We recently tested a few software players on Windows to see how fast they could access RAM. Some player makers claim it matters. We don't think so. But the results were interesting.http://wiki.jriver.com/index.php/Audio_Testing
How did you test this? You make no mention of that in the article or here.
What about Winamp?
JRiver believes all modern computers are fast enough at #2, and that more speed is not relevant. But some companies make claims to the contrary, so let's test performance.
Samples per µs (higher is better)
ResultsPlayer Samples per µs (higher is better)JRiver 1019.2MediaMonkey 1013.8cPlay 864.0Foobar2000 364.9HQPlayer 167.4JPlay No ASIOXXHighEnd No ASIO
In this thread, memory movement performance was also discussed:http://www.computeraudiophile.com/content/...gement-be-heardThe author of HQPlayer made condescending remarks about the use of memcpy(...) to fill sound card buffers.The author claimed to write hand-tuned assembly that was twice as fast.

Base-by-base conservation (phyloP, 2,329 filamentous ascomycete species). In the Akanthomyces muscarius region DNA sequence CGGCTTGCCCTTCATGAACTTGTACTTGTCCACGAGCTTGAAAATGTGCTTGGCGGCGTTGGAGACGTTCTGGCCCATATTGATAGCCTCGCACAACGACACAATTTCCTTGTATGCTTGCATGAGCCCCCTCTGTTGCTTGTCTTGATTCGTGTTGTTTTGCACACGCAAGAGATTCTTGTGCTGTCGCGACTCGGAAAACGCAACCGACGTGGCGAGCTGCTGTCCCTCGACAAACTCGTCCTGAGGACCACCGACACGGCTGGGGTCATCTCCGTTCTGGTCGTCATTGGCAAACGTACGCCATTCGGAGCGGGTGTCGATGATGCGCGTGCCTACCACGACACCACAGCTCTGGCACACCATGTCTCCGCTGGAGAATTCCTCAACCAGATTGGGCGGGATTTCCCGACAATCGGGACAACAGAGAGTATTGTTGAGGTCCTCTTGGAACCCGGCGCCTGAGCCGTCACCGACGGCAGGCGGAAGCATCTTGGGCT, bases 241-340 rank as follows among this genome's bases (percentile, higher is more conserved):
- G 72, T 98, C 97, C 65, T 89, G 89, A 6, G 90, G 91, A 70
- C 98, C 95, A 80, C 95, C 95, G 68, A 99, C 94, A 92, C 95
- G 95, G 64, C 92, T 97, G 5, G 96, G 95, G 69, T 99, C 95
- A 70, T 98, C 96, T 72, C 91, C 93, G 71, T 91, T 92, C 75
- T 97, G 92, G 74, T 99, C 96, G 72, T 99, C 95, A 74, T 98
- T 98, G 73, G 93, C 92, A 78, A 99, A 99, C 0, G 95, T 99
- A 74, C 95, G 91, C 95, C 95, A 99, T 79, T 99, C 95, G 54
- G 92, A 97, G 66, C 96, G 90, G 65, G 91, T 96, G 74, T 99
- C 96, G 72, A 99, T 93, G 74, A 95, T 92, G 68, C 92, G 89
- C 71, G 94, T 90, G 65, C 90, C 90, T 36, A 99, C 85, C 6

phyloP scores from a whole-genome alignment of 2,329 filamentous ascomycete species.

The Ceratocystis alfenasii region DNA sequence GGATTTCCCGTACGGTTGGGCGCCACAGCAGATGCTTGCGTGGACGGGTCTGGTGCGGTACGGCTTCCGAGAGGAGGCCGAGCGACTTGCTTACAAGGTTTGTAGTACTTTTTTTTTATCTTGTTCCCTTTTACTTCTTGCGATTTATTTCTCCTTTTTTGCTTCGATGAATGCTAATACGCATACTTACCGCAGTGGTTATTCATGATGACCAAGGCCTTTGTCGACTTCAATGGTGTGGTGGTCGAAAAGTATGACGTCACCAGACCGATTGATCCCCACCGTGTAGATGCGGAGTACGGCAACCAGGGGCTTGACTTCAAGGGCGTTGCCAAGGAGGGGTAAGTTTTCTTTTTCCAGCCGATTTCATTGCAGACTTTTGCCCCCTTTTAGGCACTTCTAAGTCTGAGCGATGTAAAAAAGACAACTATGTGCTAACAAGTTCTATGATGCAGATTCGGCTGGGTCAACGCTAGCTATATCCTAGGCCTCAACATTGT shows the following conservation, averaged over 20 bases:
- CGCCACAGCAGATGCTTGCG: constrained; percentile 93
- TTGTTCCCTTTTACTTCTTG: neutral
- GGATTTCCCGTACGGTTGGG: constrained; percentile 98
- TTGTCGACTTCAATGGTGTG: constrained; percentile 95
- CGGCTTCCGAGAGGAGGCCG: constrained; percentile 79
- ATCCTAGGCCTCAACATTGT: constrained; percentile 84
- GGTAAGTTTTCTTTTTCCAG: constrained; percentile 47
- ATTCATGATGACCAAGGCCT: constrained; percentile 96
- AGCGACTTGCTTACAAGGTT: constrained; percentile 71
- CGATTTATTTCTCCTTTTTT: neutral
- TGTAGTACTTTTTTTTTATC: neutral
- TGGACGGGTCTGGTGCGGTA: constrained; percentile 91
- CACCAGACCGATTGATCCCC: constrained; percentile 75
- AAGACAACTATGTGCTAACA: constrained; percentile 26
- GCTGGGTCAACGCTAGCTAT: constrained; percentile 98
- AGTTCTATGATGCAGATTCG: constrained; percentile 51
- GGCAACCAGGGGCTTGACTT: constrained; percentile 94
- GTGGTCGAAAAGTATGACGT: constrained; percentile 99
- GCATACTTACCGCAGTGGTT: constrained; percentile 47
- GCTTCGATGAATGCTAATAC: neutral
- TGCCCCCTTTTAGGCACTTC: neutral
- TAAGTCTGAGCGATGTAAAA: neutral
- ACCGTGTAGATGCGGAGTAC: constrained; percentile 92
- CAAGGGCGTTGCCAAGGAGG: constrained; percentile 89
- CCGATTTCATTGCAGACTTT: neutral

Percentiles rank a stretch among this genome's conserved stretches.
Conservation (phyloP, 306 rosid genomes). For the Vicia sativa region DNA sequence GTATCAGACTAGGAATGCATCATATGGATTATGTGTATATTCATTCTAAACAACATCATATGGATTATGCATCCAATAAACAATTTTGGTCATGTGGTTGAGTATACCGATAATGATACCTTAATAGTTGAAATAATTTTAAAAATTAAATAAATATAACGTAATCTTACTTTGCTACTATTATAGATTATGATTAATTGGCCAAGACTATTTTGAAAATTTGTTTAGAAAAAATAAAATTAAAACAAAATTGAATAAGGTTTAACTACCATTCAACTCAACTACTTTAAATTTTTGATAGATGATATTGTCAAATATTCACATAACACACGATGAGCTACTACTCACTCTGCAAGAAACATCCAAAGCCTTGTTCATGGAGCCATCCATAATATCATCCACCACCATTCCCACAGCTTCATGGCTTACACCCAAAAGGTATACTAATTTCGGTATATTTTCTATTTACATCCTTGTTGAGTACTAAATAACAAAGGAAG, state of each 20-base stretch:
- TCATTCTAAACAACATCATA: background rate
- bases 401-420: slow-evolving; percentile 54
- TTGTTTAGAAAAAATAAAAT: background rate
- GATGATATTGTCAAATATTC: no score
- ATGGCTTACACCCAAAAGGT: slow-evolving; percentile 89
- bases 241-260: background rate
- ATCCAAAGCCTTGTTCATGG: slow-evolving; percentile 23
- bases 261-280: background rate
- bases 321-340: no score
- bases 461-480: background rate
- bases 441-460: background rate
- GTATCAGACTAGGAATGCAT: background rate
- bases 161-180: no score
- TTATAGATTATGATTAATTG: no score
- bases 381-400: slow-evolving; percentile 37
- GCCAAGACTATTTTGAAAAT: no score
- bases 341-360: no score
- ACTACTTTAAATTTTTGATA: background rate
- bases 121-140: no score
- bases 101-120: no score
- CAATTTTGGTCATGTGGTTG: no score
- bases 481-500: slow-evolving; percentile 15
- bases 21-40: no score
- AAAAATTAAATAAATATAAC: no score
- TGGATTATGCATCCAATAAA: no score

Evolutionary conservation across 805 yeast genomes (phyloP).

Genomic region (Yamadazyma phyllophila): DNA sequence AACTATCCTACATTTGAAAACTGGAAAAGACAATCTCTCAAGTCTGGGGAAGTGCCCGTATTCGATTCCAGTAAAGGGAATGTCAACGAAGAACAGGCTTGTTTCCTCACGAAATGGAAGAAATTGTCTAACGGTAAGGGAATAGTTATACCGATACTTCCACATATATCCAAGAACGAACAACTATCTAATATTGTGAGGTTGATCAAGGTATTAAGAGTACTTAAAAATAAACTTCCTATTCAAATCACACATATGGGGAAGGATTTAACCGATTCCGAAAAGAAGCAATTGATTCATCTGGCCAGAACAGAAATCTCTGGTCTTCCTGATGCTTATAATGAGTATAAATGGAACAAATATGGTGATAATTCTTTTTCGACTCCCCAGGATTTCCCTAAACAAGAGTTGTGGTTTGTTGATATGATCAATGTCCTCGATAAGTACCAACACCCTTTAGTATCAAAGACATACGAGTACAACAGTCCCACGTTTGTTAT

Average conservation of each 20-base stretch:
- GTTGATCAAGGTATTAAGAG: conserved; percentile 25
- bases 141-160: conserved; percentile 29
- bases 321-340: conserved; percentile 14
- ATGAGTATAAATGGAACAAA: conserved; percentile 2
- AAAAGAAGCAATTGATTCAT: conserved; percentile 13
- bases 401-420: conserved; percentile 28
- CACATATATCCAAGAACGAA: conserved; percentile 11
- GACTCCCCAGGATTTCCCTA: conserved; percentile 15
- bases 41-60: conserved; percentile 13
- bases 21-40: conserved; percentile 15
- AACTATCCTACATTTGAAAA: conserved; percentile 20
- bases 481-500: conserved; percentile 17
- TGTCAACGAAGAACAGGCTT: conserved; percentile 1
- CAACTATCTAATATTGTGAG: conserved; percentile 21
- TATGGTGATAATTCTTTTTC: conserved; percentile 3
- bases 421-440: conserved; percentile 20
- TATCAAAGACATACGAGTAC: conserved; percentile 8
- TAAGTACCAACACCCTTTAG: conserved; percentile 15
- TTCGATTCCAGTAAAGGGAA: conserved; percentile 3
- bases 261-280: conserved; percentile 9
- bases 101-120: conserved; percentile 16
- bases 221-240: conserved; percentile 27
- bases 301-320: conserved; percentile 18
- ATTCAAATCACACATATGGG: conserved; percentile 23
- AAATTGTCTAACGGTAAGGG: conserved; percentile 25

(higher is better)
Let us see, the maximum number of samples per microsecond of 192 KHz sampling is 0.2, right? Seems like you would need a ton of channels to tax any of the players you tested, right?
Quote(higher is better)Yeah, JimH is unawaringly falling for the competition's marketing nonsense. He.Will.Be.Assimilated.
Someone needs to convince me this is not a totally flawed test (comparing apples and oranges), I am thinking you are testing players which pre-buffer the whole track (so there is a large HDD / CPU hit at the start of the track) and compare to other players which read in realtime (HDD / CPU hit is spread out over the length of the track)...
As long as you get no stutters during playback/the buffer fills up nicely I see no problem with access speeds.
The issue at heart here is two fold:1) HA becomes a battle ground for nonsense Audiofile claims, users who hear differences will popup, and HA will descend into trash...